Under the Radar
1 Portobello harbour, Dublin 8 01-475-1423
Facing the Grand Canal, with its grey, gauzy waters and very serious looking swans, BelloBar is a basement space dedicated to revitalising the Portobello neighbourhood's long-standing relationship with live music.
Descending the stairs, you enter a low-beamed jazz club-type room, lovingly, and very astutely, tricked out with vintage decor. The space is a mere 10 minutes from town (less if it's raining and you're running, as Barfly discovered) but, once ensconced, it's as if you've been swept to another time and place. With the dim lighting and underground vibes there's a whiff of speakeasy about the subterranean room, while the eclectic music policy locates BelloBar firmly in the hipsterverse, somewhere between Berlin and Williamsburg.
Best of all, there is an eagerness that caters to all stripes of punter. If you're the kind who likes to heft a beer and watch a gig at close quarters, there's plenty of room for that (though the low ceiling means you probably shouldn't pogo too much). On the other hand, if you're a tad old and grumpy and would rather absorb events at one remove, comfortable seating is plentiful. Taking in the performance from the back of the room, the feeling is akin to watching a gig at gallery (albeit an underground gallery that, wahey, serves beer).
BelloBar is run by a trio of young scene-sters (sorry for dropping the 's' word – but it could be worse, we might have called them hipsters).
Ciara Coyne, Anna Gallagher and Shane Masterson were approached by the owner of the room with a view to reviving it as a venue (it can accommodate up to 80 sitting patrons or 250 standing). All three have experience as both performers and music bookers and thus felt they could make the most of the opportunity.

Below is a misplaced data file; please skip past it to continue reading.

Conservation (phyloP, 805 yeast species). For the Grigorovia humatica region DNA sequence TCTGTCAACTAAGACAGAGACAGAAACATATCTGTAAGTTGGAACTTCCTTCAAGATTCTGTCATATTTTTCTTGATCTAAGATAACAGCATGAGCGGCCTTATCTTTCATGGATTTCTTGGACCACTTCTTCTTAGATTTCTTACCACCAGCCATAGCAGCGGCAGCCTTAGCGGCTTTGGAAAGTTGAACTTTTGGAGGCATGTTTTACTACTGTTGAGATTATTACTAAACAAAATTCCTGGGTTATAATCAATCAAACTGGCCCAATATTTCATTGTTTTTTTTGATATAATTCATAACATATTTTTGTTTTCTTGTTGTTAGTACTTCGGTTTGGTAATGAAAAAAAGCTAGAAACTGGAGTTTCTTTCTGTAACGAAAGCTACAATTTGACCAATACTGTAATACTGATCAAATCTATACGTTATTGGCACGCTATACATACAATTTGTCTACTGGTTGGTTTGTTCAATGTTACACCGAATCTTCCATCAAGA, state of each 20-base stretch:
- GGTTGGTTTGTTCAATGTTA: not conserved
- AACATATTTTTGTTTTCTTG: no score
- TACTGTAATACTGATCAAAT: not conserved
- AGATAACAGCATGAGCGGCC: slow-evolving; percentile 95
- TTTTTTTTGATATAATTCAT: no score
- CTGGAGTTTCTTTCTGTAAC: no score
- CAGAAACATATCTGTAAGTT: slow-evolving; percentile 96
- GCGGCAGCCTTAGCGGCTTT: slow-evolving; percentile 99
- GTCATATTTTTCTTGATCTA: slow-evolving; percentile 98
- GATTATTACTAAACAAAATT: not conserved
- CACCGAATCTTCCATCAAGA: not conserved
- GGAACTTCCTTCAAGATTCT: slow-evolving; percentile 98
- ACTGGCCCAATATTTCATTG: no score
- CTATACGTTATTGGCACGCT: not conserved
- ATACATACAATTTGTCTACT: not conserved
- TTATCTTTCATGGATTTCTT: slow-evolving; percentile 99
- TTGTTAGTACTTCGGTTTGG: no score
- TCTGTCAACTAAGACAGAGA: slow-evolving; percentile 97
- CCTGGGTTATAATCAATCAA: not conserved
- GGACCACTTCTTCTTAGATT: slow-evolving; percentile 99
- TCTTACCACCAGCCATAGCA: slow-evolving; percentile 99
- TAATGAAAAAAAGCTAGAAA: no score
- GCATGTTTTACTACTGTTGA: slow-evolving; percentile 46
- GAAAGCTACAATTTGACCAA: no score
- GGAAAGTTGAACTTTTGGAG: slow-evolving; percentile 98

What they've created is the perfect hangout for the Instagram generation. One particular strength is that you can go to a gig without feeling as if you're AT a gig. There's none of the usual sense of being corralled and reaching the bar isn't a spirit-sapping trek. Squint and you could be hanging in the den of a fashionable friend with great taste in vintage decor (a gramophone on the mantel piece, Mad Men-style lampshades, etc).
Upstairs, the contrast couldn't be sharper. Upon entering the Lower Deck (yes, the ground floor venue is the Lower Deck) the first sight that confronts you is one of those fruit machines that proliferate in hostelries in Britain and the United States. Around the corner, you enter a wide, "auld fella"-style pub (this is literally the case – when Barfly swung by the clientele consisted of a bunch of grizzled 60-somethings scowling furiously at their stout).
On a video projector, footage of a race meeting was beamed: several other screens provided updates on UK soccer.
Should you have arrived direct from BelloBar, there's a definite not-in-Kansas vibe. Not that you'll feel intimidated exactly.
However, the "experience" is definitely different – saltier, grittier and very, very Dublin. Who's to say if one is better than the other? In late evening socialising, as in life, diversity is always welcome.